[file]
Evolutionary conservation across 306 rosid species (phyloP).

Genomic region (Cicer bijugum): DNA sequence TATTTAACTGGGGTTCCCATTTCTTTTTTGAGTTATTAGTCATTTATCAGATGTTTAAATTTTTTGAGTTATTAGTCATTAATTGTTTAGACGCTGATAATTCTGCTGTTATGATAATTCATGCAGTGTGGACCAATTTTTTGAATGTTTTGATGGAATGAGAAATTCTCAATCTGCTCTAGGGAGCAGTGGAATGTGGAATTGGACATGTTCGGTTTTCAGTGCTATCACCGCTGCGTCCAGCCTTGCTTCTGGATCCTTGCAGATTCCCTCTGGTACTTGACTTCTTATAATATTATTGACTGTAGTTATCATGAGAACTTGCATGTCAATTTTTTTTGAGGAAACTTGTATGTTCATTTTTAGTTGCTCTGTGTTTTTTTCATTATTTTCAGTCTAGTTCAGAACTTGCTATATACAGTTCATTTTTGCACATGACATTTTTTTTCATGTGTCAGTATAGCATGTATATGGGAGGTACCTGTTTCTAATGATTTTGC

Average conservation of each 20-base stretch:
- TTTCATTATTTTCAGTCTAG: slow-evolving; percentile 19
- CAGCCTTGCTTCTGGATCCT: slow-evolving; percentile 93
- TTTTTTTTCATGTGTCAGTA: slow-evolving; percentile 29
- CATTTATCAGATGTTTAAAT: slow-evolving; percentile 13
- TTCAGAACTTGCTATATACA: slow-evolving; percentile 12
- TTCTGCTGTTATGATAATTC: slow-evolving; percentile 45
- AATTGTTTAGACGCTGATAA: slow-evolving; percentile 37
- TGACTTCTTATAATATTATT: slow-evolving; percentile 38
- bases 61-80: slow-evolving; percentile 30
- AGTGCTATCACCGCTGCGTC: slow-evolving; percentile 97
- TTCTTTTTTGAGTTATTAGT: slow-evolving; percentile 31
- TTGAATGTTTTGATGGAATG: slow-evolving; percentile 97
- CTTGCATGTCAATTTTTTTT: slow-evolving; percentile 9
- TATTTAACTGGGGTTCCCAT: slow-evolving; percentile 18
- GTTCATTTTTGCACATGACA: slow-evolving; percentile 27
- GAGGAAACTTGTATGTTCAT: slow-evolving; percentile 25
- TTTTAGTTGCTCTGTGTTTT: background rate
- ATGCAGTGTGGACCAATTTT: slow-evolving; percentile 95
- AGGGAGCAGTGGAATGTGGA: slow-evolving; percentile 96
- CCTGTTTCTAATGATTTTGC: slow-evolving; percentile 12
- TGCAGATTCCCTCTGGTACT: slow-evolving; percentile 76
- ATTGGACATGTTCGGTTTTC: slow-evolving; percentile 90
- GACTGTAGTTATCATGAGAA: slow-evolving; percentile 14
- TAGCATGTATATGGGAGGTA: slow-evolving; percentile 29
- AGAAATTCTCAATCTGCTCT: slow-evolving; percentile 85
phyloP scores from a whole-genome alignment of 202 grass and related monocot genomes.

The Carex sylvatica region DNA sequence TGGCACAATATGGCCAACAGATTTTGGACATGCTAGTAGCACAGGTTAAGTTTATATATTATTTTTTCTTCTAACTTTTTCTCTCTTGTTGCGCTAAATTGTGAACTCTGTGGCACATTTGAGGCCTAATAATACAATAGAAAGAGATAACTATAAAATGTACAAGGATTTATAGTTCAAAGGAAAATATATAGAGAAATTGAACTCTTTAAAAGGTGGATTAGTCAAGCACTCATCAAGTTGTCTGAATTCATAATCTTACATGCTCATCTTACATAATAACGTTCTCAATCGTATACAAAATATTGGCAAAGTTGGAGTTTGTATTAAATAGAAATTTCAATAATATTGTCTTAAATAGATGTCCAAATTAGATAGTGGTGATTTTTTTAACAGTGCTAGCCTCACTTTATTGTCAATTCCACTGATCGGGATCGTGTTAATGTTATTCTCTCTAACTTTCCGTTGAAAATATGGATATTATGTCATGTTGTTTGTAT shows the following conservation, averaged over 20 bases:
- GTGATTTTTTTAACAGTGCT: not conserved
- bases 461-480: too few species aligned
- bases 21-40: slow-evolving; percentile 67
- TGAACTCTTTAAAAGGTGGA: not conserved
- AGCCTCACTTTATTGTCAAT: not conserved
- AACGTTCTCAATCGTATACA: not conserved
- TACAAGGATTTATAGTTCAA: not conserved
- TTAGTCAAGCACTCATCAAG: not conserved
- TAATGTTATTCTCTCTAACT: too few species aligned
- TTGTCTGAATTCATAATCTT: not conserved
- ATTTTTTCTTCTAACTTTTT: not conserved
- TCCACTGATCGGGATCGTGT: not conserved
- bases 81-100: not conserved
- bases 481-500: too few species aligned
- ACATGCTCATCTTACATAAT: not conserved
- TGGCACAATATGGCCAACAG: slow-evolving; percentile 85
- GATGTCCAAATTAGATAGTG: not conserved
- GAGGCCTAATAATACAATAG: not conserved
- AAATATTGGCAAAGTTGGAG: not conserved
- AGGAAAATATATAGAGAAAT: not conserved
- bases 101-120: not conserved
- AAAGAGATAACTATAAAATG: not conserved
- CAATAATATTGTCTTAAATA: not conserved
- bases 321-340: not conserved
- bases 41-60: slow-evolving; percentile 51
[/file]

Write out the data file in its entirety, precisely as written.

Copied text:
Evolutionary conservation across 306 rosid species (phyloP).

Genomic region (Cicer bijugum): DNA sequence TATTTAACTGGGGTTCCCATTTCTTTTTTGAGTTATTAGTCATTTATCAGATGTTTAAATTTTTTGAGTTATTAGTCATTAATTGTTTAGACGCTGATAATTCTGCTGTTATGATAATTCATGCAGTGTGGACCAATTTTTTGAATGTTTTGATGGAATGAGAAATTCTCAATCTGCTCTAGGGAGCAGTGGAATGTGGAATTGGACATGTTCGGTTTTCAGTGCTATCACCGCTGCGTCCAGCCTTGCTTCTGGATCCTTGCAGATTCCCTCTGGTACTTGACTTCTTATAATATTATTGACTGTAGTTATCATGAGAACTTGCATGTCAATTTTTTTTGAGGAAACTTGTATGTTCATTTTTAGTTGCTCTGTGTTTTTTTCATTATTTTCAGTCTAGTTCAGAACTTGCTATATACAGTTCATTTTTGCACATGACATTTTTTTTCATGTGTCAGTATAGCATGTATATGGGAGGTACCTGTTTCTAATGATTTTGC

Average conservation of each 20-base stretch:
- TTTCATTATTTTCAGTCTAG: slow-evolving; percentile 19
- CAGCCTTGCTTCTGGATCCT: slow-evolving; percentile 93
- TTTTTTTTCATGTGTCAGTA: slow-evolving; percentile 29
- CATTTATCAGATGTTTAAAT: slow-evolving; percentile 13
- TTCAGAACTTGCTATATACA: slow-evolving; percentile 12
- TTCTGCTGTTATGATAATTC: slow-evolving; percentile 45
- AATTGTTTAGACGCTGATAA: slow-evolving; percentile 37
- TGACTTCTTATAATATTATT: slow-evolving; percentile 38
- bases 61-80: slow-evolving; percentile 30
- AGTGCTATCACCGCTGCGTC: slow-evolving; percentile 97
- TTCTTTTTTGAGTTATTAGT: slow-evolving; percentile 31
- TTGAATGTTTTGATGGAATG: slow-evolving; percentile 97
- CTTGCATGTCAATTTTTTTT: slow-evolving; percentile 9
- TATTTAACTGGGGTTCCCAT: slow-evolving; percentile 18
- GTTCATTTTTGCACATGACA: slow-evolving; percentile 27
- GAGGAAACTTGTATGTTCAT: slow-evolving; percentile 25
- TTTTAGTTGCTCTGTGTTTT: background rate
- ATGCAGTGTGGACCAATTTT: slow-evolving; percentile 95
- AGGGAGCAGTGGAATGTGGA: slow-evolving; percentile 96
- CCTGTTTCTAATGATTTTGC: slow-evolving; percentile 12
- TGCAGATTCCCTCTGGTACT: slow-evolving; percentile 76
- ATTGGACATGTTCGGTTTTC: slow-evolving; percentile 90
- GACTGTAGTTATCATGAGAA: slow-evolving; percentile 14
- TAGCATGTATATGGGAGGTA: slow-evolving; percentile 29
- AGAAATTCTCAATCTGCTCT: slow-evolving; percentile 85
phyloP scores from a whole-genome alignment of 202 grass and related monocot genomes.

The Carex sylvatica region DNA sequence TGGCACAATATGGCCAACAGATTTTGGACATGCTAGTAGCACAGGTTAAGTTTATATATTATTTTTTCTTCTAACTTTTTCTCTCTTGTTGCGCTAAATTGTGAACTCTGTGGCACATTTGAGGCCTAATAATACAATAGAAAGAGATAACTATAAAATGTACAAGGATTTATAGTTCAAAGGAAAATATATAGAGAAATTGAACTCTTTAAAAGGTGGATTAGTCAAGCACTCATCAAGTTGTCTGAATTCATAATCTTACATGCTCATCTTACATAATAACGTTCTCAATCGTATACAAAATATTGGCAAAGTTGGAGTTTGTATTAAATAGAAATTTCAATAATATTGTCTTAAATAGATGTCCAAATTAGATAGTGGTGATTTTTTTAACAGTGCTAGCCTCACTTTATTGTCAATTCCACTGATCGGGATCGTGTTAATGTTATTCTCTCTAACTTTCCGTTGAAAATATGGATATTATGTCATGTTGTTTGTAT shows the following conservation, averaged over 20 bases:
- GTGATTTTTTTAACAGTGCT: not conserved
- bases 461-480: too few species aligned
- bases 21-40: slow-evolving; percentile 67
- TGAACTCTTTAAAAGGTGGA: not conserved
- AGCCTCACTTTATTGTCAAT: not conserved
- AACGTTCTCAATCGTATACA: not conserved
- TACAAGGATTTATAGTTCAA: not conserved
- TTAGTCAAGCACTCATCAAG: not conserved
- TAATGTTATTCTCTCTAACT: too few species aligned
- TTGTCTGAATTCATAATCTT: not conserved
- ATTTTTTCTTCTAACTTTTT: not conserved
- TCCACTGATCGGGATCGTGT: not conserved
- bases 81-100: not conserved
- bases 481-500: too few species aligned
- ACATGCTCATCTTACATAAT: not conserved
- TGGCACAATATGGCCAACAG: slow-evolving; percentile 85
- GATGTCCAAATTAGATAGTG: not conserved
- GAGGCCTAATAATACAATAG: not conserved
- AAATATTGGCAAAGTTGGAG: not conserved
- AGGAAAATATATAGAGAAAT: not conserved
- bases 101-120: not conserved
- AAAGAGATAACTATAAAATG: not conserved
- CAATAATATTGTCTTAAATA: not conserved
- bases 321-340: not conserved
- bases 41-60: slow-evolving; percentile 51